New recordkeeping requirements for Marshall Islands incorporated companies
Within the EU there has for the last 10 years been a heightened focus to curb harmful tax competition, not only between the EU member states but also between third countries and in territories to which EU treaties do not apply. The Code of Conduct Group set up by the ECOFIN Council in March 1998 has prepared a number of Council conclusions, including the EU list of non-cooperative jurisdictions for tax purposes – adopted by the ECOFIN Council on 5 December 2017 (the «List«). The List was prepared throughout 2017 and is intended to promote good governance in taxation worldwide, maximising efforts to prevent tax avoidance, tax fraud and tax evasion.
The Republic of Marshall Islands («RMI«) was included in the edition of the List published on December 5th, 2017. Since then the government of RMI has had a close dialog with the Council and has made several commitments to remedy the concerns of the EU. On March 13th 2018 the work paid off and RMI was removed from the List.
As part of the commitment to the EU the parliament of the Republic of Marshall Island recently passed legislation updating the Marshall Islands (RMI) Associations Law and introducing new recordkeeping requirements for RMI incorporated companies. In short the amendments introduces the requirement for all RMI incorporated entities to keep records of beneficial owners. The following summarizes the four key changes regarding recordkeeping requirements;
1. Information on beneficial owners shall be kept in the entity’s internal records:
In addition to the records the entities are already required to keep under the law, the new amendments add a requirement for non-resident domestic entities to use all reasonable efforts to obtain and maintain an up-to-date record of the names and addresses of their beneficial owners. Beneficial owners in this respect includes any natural persons who exercise control over the entity through direct or indirect ownership of more than 25% of the ownership interests or voting rights.
There is no requirement as to the format of such records – the main target is that the entity keeps record over its beneficial owners and that such records can be presented upon request (also see 2 below).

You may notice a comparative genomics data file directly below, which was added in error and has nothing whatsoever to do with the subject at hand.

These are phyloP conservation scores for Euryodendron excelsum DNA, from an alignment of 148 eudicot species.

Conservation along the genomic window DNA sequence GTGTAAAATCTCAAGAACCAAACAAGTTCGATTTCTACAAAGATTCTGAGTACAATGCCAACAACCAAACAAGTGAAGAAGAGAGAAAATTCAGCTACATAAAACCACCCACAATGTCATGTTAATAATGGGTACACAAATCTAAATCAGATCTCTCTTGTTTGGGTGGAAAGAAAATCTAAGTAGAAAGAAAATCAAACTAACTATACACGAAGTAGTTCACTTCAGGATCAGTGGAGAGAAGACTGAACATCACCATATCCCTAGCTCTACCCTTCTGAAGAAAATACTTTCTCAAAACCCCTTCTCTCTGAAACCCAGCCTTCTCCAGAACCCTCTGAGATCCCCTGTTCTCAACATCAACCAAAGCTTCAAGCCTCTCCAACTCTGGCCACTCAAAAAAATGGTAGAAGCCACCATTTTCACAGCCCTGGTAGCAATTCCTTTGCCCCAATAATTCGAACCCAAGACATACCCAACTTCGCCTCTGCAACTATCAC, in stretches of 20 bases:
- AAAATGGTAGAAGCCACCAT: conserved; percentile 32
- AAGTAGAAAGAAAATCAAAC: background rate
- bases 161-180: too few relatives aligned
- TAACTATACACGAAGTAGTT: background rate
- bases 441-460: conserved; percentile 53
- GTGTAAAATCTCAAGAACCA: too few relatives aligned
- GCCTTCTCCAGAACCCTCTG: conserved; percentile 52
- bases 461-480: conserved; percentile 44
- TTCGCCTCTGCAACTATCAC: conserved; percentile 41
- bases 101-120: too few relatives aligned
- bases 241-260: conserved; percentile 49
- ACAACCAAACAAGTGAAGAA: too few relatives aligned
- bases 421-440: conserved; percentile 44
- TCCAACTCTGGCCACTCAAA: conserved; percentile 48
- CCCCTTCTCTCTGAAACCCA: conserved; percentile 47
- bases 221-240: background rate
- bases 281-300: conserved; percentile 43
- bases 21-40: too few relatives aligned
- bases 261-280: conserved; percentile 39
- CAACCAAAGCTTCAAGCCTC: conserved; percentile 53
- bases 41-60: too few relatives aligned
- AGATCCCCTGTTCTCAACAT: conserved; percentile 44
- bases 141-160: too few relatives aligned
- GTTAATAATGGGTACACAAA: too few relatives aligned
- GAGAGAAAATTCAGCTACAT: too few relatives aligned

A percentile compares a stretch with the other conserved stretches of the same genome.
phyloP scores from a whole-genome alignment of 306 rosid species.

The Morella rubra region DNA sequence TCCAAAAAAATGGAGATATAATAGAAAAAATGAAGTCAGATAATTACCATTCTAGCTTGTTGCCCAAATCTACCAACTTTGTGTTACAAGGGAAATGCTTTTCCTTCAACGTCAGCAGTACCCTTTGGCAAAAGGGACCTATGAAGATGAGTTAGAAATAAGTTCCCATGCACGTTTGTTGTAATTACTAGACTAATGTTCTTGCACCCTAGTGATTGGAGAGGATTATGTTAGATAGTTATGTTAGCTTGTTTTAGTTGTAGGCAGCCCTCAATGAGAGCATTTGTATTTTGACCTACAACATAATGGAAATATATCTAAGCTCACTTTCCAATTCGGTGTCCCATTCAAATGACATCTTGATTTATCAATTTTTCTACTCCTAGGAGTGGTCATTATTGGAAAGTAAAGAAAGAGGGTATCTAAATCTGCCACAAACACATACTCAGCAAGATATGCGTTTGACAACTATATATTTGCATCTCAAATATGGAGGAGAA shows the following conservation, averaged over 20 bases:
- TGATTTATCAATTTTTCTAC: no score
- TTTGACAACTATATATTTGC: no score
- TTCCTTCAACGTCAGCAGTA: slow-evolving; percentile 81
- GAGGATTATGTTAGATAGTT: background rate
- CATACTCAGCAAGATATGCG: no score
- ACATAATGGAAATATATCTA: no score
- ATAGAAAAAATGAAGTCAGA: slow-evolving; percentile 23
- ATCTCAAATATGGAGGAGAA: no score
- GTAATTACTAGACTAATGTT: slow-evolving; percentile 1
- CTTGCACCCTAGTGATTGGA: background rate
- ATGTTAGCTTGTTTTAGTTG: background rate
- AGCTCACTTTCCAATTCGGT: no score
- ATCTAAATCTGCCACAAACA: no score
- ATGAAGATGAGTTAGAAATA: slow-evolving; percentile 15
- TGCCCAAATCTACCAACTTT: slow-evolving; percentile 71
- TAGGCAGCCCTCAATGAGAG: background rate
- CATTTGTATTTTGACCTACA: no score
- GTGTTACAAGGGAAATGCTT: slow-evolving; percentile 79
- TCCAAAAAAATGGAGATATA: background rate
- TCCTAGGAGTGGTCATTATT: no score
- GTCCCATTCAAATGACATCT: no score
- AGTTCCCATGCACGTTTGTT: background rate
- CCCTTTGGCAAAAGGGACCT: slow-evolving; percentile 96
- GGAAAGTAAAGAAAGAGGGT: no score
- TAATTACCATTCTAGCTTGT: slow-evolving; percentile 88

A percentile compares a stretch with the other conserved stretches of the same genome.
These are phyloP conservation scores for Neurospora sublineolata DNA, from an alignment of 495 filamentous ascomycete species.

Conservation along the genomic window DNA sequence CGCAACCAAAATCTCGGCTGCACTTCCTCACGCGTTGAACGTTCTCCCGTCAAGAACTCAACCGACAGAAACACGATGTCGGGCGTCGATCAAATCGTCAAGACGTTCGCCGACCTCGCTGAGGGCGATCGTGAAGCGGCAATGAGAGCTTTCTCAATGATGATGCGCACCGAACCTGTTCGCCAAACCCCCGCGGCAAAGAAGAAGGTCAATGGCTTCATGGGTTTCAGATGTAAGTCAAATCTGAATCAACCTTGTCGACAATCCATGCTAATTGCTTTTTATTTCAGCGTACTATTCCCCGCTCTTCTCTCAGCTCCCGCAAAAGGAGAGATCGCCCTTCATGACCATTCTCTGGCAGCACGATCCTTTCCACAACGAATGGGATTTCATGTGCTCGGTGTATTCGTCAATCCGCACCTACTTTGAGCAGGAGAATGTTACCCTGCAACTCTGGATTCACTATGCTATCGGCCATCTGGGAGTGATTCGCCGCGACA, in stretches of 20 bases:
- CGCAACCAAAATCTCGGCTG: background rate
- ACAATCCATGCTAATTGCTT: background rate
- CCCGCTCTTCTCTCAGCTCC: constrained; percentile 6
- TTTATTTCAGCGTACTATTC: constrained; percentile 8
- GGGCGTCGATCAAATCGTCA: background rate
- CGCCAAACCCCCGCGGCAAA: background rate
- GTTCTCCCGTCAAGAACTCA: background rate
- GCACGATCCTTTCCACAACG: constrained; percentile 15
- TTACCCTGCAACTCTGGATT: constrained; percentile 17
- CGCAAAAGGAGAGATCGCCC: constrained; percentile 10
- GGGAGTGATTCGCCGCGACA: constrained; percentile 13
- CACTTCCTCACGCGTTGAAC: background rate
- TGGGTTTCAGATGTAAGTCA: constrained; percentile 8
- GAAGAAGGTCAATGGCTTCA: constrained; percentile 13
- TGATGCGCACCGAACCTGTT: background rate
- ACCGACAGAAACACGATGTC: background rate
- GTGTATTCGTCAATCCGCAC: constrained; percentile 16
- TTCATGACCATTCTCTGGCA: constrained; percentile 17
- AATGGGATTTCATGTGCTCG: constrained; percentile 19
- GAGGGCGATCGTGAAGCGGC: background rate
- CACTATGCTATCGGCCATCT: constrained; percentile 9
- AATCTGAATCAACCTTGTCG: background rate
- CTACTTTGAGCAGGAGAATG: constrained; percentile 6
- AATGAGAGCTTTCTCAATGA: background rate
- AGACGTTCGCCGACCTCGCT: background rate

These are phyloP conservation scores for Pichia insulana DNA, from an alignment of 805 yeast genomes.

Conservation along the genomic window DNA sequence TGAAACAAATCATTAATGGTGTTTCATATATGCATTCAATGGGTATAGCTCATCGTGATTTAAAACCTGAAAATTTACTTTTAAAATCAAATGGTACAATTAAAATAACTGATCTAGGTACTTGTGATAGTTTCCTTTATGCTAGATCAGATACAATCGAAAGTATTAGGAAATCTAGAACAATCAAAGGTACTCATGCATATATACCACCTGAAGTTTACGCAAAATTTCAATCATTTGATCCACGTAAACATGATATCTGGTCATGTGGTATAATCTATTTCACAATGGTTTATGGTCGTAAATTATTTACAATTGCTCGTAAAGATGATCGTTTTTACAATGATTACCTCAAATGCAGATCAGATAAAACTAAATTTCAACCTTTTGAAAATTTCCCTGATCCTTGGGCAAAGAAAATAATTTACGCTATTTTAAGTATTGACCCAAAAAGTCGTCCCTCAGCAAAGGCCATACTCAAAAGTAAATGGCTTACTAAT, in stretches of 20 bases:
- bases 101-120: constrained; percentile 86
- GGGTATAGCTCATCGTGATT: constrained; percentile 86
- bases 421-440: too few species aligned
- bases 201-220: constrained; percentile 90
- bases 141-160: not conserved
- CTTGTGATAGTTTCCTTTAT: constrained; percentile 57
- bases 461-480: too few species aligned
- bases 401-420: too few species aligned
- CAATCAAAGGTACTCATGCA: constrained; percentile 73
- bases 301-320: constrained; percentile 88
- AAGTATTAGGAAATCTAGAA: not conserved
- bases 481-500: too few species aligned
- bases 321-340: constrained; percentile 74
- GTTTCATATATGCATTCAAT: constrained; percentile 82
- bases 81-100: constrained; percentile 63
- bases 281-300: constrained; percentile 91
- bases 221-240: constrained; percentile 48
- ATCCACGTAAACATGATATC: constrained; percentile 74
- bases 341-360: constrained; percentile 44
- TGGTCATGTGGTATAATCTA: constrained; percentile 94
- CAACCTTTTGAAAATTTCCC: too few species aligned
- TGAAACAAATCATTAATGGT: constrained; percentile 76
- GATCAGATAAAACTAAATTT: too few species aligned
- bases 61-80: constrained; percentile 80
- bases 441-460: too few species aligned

Publicly traded companies are exempted from the requirement, and for existing entities, there is a 360-day phase-in period, which runs until November 2018. There are penalties for knowingly or recklessly failing to keep, retain, or maintain records as required.
2. Records must be provided to the registered agent on demand:
While the accounting, legal ownership, and beneficial ownership records required under the Associations Law generally are to be kept by the entity, the amendments require non-resident domestic entities, under certain limited circumstances, to provide these records to their registered agent in the RMI upon request. Failing to provide records within 60 days of such a request, or wilfully producing false or misleading records, may result in substantial penalties under the amendments.
3. Corporations now must record bearer share information:
A significant new change under the amendments is that corporations issuing bearer shares must now use all reasonable efforts to keep up-to-date records of all holders and beneficial owners of bearer shares as well as any subsequent transfers. In order to maintain the validity of bearer shares, including any and all rights and privileges of a holder of such shares, these records must be recorded with the corporation’s registered agent in the RMI. Bearer share information may be recorded with the registered agent by completing the forms «Declaration of Holders and Beneficial Owners of Bearer Shares» or «Declaration of Transfer of Bearer Shares». The forms can be obtained by either contacting SVW or IRI directly.
A 360-day phase-in period is provided for existing bearer shares, which also runs until November 2018. Bearer shares that do not comply with the recordkeeping obligations within the prescribed period must be cancelled by the corporation within the timeframe specified in the amendments.
4. Annual Attestation:
The amendments also obligate non-resident domestic entities (except publicly traded companies) to make an annual attestation to the Registrar of Corporations that the records referred to above are being maintained as required. The plan is to integrate the attestation into the Registrar’s invoicing process and, once that has been implemented, the requirement to make this attestation is expected to be effortless for most clients.
For further information on this topic please contact Ms. Christine Rødsæther or Ms. Camilla Flatum or International Registries Inc. directly through their website www.register-iri.com